aws ec2 describe-vpcs --vpc-ids YOUR_VPC_ID --query "Vpcs[].CidrBlock" --output text

    Note: In step 4, replace the YOUR_VPC_ID with the VPC ID from step 3 in the previous section.

  3. Create a security group that allows inbound network file system (NFS) traffic for your Amazon EFS mount points:

    aws ec2 create-security-group --description efs-test-sg --group-name efs-sg --vpc-id YOUR_VPC_ID

    Note: Replace YOUR_VPC_ID with the output from step 3 in the previous section. Save the GroupId for later.

  4. Add an NFS inbound rule so that resources in your VPC can communicate with your Amazon EFS file system:

    aws ec2 authorize-security-group-ingress --group-id sg-xxx --protocol tcp --port 2049 --cidr YOUR_VPC_CIDR

    Note: Replace YOUR_VPC_CIDR with the output from step 4 in the previous section. Replace sg-xxx with the security group ID from step 5 in the previous section.

  5. Create an Amazon EFS file system for your Amazon EKS cluster:

    aws efs create-file-system --creation-token eks-efs

    Note: Save the FileSystemId for later use.

  6. To create a mount target for Amazon EFS, run the following command:

    aws efs create-mount-target --file-system-id FileSystemId --subnet-id SubnetID --security-group sg-xxx

    Important: Be sure to run the command for all the Availability Zones with the SubnetID in the Availability Zone where your worker nodes are running. Replace FileSystemId with the output of step 7 in the previous section (where you created the Amazon EFS file system). Replace sg-xxx with the output of the preceding step 5 (where you created the security group). Replace SubnetID with the subnet used by your worker nodes. To create mount targets in multiple subnets, you must run the command in step 8 separately for each subnet ID. It's a best practice to create a mount target in each Availability Zone where your worker nodes are running.

    Note: You can create mount targets for all the Availability Zones where worker nodes are launched. Then, all the Amazon Elastic Compute Cloud (Amazon EC2) instances in the Availability Zone with the mount target can use the file system.

The Amazon EFS file system and its mount targets are now running and ready to be used by pods in the cluster.

Test the Amazon EFS CSI driver

You can test the Amazon EFS CSI driver by deploying two pods that write to the same file.

  1. Clone the aws-efs-csi-driver repository from AWS GitHub:

    git clone https://github.com/kubernetes-sigs/aws-efs-csi-driver.git
  2. Change your working directory to the folder that contains the Amazon EFS CSI driver test files:

    cd aws-efs-csi-driver/examples/kubernetes/multiple_pods/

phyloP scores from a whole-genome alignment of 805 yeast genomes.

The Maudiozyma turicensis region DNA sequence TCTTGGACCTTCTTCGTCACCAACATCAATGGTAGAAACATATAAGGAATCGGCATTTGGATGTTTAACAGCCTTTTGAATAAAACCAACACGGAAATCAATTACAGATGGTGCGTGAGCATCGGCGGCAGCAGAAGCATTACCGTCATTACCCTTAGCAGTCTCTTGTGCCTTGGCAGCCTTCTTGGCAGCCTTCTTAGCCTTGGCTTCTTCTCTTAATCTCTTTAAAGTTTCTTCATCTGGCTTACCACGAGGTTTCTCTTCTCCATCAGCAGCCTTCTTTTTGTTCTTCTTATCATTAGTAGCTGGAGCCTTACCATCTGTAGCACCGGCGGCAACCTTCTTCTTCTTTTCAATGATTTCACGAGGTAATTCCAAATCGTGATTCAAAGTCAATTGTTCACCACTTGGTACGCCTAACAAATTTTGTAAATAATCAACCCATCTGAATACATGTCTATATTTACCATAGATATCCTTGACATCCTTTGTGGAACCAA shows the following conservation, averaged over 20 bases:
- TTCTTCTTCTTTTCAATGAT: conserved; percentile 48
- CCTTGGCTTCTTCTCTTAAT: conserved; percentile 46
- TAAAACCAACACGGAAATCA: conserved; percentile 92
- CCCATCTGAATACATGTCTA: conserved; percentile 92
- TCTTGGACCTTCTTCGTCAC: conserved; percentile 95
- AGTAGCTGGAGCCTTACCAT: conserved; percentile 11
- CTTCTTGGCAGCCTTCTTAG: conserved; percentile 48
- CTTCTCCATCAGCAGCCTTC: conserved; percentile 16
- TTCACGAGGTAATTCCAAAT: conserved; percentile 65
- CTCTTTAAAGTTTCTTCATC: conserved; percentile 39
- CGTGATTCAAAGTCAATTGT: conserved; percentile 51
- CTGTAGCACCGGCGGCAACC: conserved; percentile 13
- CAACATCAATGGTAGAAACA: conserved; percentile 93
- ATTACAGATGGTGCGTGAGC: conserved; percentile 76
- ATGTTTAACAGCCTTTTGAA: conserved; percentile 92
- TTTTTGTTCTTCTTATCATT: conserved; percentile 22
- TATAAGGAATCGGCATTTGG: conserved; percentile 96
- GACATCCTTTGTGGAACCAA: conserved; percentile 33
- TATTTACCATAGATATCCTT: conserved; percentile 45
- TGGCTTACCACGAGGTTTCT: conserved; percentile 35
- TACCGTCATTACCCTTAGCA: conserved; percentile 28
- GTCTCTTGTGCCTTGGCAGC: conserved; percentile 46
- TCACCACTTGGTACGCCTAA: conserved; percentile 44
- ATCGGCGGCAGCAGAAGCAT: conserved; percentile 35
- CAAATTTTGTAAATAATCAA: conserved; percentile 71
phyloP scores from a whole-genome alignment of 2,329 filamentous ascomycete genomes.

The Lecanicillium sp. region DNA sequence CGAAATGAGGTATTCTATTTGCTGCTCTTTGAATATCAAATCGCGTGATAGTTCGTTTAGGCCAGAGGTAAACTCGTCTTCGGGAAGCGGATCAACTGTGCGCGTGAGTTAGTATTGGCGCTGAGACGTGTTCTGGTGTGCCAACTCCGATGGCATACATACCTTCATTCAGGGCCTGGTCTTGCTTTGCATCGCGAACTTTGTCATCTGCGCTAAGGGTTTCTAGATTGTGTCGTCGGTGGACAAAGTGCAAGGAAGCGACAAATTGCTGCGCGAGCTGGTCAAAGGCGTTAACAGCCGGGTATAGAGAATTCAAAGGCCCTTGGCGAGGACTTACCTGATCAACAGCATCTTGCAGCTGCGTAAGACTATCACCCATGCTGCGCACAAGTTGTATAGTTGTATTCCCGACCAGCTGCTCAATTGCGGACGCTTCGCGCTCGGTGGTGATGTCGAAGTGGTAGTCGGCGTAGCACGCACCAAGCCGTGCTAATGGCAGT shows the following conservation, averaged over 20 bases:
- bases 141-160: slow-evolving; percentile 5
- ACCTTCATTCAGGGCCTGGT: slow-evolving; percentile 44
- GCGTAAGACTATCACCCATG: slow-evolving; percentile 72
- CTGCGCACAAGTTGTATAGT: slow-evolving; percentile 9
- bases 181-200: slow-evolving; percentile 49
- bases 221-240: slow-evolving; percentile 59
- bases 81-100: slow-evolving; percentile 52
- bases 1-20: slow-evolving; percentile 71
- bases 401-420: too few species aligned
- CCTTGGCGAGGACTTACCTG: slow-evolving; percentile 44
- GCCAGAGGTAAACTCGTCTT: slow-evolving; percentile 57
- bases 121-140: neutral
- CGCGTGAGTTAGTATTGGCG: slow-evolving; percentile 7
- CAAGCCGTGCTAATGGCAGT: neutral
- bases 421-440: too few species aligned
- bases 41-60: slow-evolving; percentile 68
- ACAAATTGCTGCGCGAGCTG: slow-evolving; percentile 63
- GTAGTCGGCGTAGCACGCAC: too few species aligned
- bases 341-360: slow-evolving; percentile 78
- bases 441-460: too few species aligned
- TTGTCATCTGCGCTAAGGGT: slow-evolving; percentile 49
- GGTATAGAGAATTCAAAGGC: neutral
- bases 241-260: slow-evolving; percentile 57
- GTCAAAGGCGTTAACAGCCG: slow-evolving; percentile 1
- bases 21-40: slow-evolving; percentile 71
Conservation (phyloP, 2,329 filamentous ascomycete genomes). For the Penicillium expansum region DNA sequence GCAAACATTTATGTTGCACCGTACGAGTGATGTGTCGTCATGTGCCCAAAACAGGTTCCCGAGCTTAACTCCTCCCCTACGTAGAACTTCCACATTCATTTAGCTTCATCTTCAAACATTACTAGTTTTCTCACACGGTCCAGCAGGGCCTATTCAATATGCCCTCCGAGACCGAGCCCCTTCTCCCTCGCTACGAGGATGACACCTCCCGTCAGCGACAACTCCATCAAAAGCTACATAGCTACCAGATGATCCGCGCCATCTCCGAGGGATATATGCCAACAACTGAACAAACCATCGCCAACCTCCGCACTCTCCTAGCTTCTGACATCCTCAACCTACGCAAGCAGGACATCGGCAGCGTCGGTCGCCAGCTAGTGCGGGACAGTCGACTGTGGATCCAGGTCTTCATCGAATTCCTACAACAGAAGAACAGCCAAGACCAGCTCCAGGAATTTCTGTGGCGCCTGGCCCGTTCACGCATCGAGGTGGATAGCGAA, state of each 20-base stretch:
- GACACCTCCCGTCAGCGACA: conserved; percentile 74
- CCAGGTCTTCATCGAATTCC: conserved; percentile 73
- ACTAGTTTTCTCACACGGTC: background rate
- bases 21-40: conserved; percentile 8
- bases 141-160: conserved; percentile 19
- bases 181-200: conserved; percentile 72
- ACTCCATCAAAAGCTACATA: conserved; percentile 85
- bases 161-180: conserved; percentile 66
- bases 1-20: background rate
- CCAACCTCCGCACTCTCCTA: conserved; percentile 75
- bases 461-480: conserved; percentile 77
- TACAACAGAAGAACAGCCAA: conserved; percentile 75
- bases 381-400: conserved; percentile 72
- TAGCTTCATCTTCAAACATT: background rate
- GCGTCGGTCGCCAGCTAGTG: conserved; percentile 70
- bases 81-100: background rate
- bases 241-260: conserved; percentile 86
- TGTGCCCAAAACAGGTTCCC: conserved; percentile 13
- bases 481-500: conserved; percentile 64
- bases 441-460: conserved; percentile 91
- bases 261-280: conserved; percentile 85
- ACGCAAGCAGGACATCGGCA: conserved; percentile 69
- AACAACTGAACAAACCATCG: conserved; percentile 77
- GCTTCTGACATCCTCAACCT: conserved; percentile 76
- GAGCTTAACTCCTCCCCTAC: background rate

3. Retrieve your Amazon EFS file system ID that was created earlier:

    aws efs describe-file-systems --query "FileSystems[*].FileSystemId" --output text

    Note: If the command in step 3 returns more than one result, then you can use the Amazon EFS file system ID that you saved earlier.

  4. In the specs/pv.yaml file, replace the spec.csi.volumeHandle value with your Amazon EFS FileSystemId from previous steps.

  5. Create the Kubernetes resources required for testing:

    kubectl apply -f specs/

    Note: The kubectl command in the preceding step 5 creates an Amazon EFS storage class, PVC, persistent volume, and two pods (app1 and app2).

  6. List the persistent volumes in the default namespace, and look for a persistent volume with the default/efs-claim claim:

    kubectl get pv efs-pv
  7. Describe the persistent volume:

    kubectl describe pv efs-pv
  8. Test if the two pods are writing data to the file:

    kubectl exec -it app1 -- tail /data/out1.txt  
    kubectl exec -it app2 -- tail /data/out1.txt

    Wait for about one minute. The output shows the current date written to /data/out1.txt by both pods.

    Related information

    Troubleshooting Amazon EFS

AWS OFFICIAL
AWS OFFICIALUpdated a year ago
6 Comments

There is a mismatch in the naming in **Option A: Deploy and test the Amazon EBS CSI driver - Deploy the Amazon EBS CSI driver: **

Step 2 starts by saying to use the role name Amazon_EBS_CSI_Driver but then the aws cli examples in Step 2 and Step 3 use the role name AmazonEKS_EBS_CSI_Driver

profile picture
replied 10 months ago

Thank you for your comment. We'll review and update the Knowledge Center article as needed.

profile pictureAWS
MODERATOR
replied 9 months ago

Hi, there is another typo that cost me hours of troubleshooting, in
Option A: Deploy and test the Amazon EBS CSI driver.

  1. Deploy the Amazon EBS CSI driver.
aws eks create-addon \
 --cluster-name my-cluster \
 --addon-name aws-ebs-csi-driver \
 --service-account-role-arn arn:aws:iam::
YOUR_AWS_ACCOUNT_ID:role/AmazonEKS_EBS_CSI_DriverRole # it should be AmazonEKS_EBS_CSI_Driver as this is the role name in previous step
Martin
replied 6 months ago

Thank you for your comment. We'll review and update the Knowledge Center article as needed.

profile pictureAWS
MODERATOR
replied 6 months ago

Hi Option A (Deploy and test the Amazon EBS CSI driver) and its Point 4 (Deploy the Amazon EBS CSI driver) Need correction in the create-addon command. Right command will be

aws eks create-addon
--cluster-name my-cluster
--addon-name aws-ebs-csi-driver
--service-account-role-arn arn:aws:iam:: YOUR_AWS_ACCOUNT_ID:role/AmazonEKS_EBS_CSI_Driver

replied a month ago

Thank you for your comment. We'll review and update the Knowledge Center article as needed.

profile pictureAWS
MODERATOR
replied a month ago